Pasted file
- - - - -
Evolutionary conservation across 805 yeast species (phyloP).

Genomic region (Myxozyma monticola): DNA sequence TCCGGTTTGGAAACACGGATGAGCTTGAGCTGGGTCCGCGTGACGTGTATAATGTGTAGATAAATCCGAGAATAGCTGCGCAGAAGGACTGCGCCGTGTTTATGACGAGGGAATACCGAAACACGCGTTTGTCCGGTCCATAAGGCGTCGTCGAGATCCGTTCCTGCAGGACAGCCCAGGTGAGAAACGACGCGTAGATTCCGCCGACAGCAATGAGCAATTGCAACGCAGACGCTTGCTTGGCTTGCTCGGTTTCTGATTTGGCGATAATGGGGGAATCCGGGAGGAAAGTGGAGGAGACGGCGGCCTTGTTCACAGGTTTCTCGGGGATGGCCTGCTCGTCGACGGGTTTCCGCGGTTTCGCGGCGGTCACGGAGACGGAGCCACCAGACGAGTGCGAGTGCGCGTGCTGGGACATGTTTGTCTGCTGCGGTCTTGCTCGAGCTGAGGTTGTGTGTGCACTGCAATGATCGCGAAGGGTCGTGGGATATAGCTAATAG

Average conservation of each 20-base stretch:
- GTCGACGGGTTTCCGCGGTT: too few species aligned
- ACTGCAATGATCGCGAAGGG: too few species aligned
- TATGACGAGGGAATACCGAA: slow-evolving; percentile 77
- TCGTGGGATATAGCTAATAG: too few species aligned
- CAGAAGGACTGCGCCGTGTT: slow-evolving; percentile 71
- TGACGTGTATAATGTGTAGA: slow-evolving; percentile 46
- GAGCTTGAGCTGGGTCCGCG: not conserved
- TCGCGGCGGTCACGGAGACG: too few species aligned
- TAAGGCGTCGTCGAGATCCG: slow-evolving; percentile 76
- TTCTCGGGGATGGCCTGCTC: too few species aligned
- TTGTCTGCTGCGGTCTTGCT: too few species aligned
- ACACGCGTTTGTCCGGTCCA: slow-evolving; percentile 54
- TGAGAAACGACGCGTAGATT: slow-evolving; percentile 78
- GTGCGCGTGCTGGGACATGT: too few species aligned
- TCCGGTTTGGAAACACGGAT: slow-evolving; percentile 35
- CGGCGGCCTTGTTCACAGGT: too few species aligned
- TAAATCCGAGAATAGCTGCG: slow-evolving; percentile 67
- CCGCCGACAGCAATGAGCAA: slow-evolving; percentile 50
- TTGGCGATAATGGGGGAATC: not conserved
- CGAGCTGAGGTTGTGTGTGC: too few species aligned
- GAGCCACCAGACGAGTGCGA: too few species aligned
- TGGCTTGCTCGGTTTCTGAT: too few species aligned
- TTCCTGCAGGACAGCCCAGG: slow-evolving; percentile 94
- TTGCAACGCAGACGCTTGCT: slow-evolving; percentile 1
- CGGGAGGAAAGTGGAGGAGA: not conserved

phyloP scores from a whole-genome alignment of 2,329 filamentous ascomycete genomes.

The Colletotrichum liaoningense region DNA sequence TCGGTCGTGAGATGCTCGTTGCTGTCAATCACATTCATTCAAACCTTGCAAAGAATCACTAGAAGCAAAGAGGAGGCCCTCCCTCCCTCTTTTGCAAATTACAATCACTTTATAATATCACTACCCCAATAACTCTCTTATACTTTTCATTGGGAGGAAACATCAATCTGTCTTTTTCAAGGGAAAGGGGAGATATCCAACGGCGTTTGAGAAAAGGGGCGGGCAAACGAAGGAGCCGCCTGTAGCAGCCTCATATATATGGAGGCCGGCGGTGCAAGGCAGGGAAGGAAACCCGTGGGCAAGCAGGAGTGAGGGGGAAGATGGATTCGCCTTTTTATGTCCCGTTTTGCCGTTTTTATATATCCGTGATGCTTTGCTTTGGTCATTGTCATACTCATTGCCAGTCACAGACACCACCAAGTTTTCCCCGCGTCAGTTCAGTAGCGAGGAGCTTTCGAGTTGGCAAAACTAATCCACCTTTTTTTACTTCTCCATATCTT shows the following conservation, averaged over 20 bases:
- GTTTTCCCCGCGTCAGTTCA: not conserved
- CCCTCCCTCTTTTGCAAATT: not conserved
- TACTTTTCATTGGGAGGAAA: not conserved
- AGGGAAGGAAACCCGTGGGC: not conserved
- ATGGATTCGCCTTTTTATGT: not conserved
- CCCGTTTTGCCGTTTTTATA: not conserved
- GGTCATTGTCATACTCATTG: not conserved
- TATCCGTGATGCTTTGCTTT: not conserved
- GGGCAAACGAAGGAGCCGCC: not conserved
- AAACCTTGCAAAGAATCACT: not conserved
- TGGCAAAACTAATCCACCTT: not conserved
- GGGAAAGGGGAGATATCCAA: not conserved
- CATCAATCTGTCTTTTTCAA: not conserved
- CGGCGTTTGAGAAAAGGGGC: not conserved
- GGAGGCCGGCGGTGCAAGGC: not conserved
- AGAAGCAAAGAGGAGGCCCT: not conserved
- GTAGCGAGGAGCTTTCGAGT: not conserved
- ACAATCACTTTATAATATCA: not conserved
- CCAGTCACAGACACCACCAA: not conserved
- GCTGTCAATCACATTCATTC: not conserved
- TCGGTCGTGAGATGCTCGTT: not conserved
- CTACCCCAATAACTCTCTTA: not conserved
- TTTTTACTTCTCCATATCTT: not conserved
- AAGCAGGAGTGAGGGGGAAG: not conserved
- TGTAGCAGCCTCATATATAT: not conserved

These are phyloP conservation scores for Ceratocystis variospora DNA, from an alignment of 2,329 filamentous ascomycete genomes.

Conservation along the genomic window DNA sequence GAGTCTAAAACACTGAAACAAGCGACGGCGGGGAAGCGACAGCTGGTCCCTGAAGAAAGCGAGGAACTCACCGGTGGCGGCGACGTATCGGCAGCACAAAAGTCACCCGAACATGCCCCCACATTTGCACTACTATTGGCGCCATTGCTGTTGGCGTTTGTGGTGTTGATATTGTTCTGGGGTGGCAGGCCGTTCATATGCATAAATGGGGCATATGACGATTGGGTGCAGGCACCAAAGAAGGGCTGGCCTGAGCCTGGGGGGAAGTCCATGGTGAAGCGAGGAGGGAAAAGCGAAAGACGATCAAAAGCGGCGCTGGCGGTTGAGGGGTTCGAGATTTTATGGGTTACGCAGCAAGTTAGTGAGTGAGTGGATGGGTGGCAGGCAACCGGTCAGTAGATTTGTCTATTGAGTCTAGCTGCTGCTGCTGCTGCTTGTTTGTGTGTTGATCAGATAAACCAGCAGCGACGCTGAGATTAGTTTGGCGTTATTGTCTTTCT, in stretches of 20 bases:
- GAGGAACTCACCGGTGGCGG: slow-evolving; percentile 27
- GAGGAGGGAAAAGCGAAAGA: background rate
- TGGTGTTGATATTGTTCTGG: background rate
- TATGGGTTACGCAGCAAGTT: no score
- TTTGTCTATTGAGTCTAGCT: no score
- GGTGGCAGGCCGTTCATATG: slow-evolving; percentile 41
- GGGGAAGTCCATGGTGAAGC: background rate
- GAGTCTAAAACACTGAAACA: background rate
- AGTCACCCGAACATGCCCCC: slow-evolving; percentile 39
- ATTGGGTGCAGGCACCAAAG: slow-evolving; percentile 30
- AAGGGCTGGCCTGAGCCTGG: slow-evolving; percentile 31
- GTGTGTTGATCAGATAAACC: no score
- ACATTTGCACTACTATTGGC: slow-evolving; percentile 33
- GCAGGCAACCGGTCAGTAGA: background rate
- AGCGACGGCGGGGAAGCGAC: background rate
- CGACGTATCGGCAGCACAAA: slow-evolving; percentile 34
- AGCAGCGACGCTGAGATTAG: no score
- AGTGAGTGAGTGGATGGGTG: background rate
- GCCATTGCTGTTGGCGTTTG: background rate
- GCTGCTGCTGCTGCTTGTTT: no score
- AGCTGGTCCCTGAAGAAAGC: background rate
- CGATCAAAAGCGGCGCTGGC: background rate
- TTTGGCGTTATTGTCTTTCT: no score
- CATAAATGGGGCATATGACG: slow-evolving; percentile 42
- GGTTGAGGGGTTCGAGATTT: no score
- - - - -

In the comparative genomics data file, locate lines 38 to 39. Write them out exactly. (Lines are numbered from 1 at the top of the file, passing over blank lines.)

- TATCCGTGATGCTTTGCTTT: not conserved
- GGGCAAACGAAGGAGCCGCC: not conserved